In the years after the 1925 Scopes Monkey Trial, Susan Jacoby writes in our cover story, American intellectuals believed that the “science-proof ” thinking of religious fundamentalists “would simply disappear in the enlightened 20th century.” That complacent perception held sway until the 1980s, when the religious right began to assert itself in national politics. In the years since, science-proof (the term comes from Frederick Lewis Allen’s Only Yesterday) has evolved into an attack on science and reason. Evolution itself is perennially back on trial, as is the scientific consensus on global warming—as is, it seems, any truth that stands in the way of ideology.
When Jacoby draws a line from Charles Darwin to John Scopes, she finds the imposing figure of Robert Ingersoll in between. Known as the Great Agnostic, Ingersoll traveled the United States in the last quarter of the 19th century, lecturing for the separation of church and state and the triumph of reason over religion. He was a popular orator; even those who disagreed flocked to hear him speak. He influenced a Who’s Who of Americans of his day, from Frederick Douglass to Elizabeth Cady Stanton to Mark Twain, and his ideas if not his fame lived on after his death in 1899.
Ingersoll also occupies a substantial position on the line between the Founders and the present day. One of his achievements, Jacoby writes, was retrieving the reputation of the person in American history who thought most like him—Thomas Paine. Paine’s Revolutionary-era pamphlet Common Sense ought to have secured his place in our history, but the reaction to his antireligious The Age of Reason sent him into obscurity. The Founders, themselves deists like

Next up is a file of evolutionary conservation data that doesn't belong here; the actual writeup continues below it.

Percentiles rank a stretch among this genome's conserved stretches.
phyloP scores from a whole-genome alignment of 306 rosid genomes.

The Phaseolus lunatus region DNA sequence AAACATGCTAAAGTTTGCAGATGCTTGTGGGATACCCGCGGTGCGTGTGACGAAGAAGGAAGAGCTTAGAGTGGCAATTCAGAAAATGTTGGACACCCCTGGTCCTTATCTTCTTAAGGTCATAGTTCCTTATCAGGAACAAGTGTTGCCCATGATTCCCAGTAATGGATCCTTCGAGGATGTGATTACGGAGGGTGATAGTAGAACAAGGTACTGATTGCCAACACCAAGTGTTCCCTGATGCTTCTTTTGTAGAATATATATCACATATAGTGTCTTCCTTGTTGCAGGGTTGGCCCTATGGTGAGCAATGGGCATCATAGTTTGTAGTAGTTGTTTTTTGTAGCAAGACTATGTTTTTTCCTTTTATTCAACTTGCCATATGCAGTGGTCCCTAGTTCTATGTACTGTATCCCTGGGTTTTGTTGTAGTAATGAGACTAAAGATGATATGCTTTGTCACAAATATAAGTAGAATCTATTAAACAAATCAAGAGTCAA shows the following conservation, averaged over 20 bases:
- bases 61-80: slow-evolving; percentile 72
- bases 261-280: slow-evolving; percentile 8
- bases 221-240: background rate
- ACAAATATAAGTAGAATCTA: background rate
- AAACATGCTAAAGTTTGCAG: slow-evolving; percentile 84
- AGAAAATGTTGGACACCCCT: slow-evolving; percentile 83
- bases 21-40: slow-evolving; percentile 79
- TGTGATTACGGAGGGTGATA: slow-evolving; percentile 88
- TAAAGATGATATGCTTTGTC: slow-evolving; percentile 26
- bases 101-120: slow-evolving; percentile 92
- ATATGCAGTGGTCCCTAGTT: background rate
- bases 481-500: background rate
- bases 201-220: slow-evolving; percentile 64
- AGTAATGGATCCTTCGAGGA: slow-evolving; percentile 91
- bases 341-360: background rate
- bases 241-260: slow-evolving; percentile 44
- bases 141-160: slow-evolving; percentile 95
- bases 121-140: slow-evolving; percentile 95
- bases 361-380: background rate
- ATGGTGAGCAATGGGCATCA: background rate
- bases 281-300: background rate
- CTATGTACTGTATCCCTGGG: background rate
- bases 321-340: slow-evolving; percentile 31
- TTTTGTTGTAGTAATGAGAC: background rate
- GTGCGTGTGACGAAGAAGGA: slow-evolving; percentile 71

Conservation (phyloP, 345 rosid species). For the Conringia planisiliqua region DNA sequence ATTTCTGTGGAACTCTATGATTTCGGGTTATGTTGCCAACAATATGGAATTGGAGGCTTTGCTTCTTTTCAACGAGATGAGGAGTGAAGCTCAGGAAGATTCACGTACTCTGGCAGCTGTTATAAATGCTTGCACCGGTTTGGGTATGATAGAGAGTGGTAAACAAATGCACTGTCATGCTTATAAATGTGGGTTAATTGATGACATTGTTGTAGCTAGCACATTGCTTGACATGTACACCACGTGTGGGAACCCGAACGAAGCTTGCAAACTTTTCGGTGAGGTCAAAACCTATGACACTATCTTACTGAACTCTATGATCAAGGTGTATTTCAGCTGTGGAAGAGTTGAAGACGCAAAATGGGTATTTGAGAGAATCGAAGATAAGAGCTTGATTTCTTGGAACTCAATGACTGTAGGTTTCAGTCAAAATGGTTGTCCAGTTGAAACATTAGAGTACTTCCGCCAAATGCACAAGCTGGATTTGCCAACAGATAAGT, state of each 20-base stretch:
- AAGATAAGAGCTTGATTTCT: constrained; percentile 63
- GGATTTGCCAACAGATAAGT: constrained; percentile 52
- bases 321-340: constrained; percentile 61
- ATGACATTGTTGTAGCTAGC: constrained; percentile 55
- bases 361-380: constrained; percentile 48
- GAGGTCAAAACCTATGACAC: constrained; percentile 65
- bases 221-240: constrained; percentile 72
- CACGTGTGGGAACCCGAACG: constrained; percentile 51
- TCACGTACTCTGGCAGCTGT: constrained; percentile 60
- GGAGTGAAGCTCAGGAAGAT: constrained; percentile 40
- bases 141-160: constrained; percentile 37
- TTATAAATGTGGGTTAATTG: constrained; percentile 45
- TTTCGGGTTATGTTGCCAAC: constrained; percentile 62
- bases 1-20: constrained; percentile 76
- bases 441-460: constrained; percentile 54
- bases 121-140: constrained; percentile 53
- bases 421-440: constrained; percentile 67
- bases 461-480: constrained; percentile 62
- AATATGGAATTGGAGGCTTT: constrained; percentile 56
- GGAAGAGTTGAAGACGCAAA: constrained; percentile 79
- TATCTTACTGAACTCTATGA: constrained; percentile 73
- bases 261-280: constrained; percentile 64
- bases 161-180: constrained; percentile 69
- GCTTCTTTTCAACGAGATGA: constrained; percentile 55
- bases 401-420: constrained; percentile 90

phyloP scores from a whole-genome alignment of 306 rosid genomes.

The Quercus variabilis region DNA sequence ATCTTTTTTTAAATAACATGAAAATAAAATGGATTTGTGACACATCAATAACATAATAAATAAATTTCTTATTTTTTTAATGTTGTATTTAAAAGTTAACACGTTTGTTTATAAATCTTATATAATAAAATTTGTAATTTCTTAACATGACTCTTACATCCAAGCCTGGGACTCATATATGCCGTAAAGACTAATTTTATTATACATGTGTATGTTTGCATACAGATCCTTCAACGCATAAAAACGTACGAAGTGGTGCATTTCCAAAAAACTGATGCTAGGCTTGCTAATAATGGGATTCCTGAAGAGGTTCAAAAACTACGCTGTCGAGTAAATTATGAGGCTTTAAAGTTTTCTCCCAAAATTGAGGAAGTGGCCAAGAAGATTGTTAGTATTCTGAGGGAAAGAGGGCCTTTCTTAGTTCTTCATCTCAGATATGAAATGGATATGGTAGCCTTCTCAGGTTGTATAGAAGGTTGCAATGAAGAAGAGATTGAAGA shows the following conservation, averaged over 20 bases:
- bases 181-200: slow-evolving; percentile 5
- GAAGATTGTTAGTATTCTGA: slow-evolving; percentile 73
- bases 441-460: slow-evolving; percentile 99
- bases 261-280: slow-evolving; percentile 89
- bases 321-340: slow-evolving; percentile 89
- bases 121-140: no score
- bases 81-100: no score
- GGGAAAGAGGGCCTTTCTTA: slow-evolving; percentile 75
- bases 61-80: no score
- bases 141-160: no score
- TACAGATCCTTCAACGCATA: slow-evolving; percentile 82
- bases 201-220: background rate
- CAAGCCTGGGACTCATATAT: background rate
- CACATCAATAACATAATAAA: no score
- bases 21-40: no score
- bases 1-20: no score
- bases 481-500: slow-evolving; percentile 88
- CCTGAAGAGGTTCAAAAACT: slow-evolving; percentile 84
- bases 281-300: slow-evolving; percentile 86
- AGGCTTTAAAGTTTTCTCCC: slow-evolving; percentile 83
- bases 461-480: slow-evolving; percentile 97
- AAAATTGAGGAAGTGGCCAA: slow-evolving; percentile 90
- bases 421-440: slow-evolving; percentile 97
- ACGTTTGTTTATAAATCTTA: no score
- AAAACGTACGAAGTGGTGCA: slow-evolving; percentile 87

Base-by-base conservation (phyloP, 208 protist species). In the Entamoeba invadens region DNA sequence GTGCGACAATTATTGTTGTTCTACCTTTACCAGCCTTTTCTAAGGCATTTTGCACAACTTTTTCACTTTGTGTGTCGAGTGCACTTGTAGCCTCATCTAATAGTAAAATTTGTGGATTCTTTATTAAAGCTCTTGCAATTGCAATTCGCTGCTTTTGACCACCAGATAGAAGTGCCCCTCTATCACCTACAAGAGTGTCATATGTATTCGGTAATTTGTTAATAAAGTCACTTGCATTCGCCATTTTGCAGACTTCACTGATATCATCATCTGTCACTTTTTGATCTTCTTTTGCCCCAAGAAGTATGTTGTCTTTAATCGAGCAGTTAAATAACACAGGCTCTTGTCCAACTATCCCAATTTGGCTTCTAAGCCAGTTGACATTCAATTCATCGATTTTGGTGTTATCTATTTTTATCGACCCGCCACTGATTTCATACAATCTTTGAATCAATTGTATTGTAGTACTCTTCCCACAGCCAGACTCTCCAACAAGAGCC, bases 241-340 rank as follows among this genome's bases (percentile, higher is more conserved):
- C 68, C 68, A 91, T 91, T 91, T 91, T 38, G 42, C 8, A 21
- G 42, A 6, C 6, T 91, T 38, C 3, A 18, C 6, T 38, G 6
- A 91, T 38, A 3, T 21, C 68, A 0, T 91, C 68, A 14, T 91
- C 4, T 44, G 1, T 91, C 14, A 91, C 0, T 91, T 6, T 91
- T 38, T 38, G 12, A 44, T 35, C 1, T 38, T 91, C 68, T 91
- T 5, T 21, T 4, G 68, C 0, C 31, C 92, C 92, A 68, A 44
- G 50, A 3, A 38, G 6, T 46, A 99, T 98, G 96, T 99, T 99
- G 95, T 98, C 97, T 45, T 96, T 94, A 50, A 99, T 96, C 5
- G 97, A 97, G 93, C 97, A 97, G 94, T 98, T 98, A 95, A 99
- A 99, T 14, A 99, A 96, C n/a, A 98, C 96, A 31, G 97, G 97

Paine, were products of the Age of Reason: the Declaration of Independence and the Constitution reflect the era’s belief in secular government and reason over superstition. We could use a Paine or an Ingersoll today.
Also in this issue, we launch a department that will survey leaders of colleges and universities on issues facing higher education. We call it the PBK Presidents Poll, because we are asking for responses from leaders of institutions with Phi Beta Kappa chapters and because PBK (which graciously pays the bills around here) is helping make it happen. We will ask a question about a single issue each time, and encourage the presidents to elaborate. Their elaborations will appear on theamericanscholar.org.
Go to our website, too, for a tribute to Jacques Barzun by our Friday columnist, Michael Dirda. Barzun, who died in October at age 104, was a legendary scholar and writer, and a longtime friend of this magazine, where he published more than 50 articles and served for 30 years on the editorial board. Three of those articles are also available on our site.
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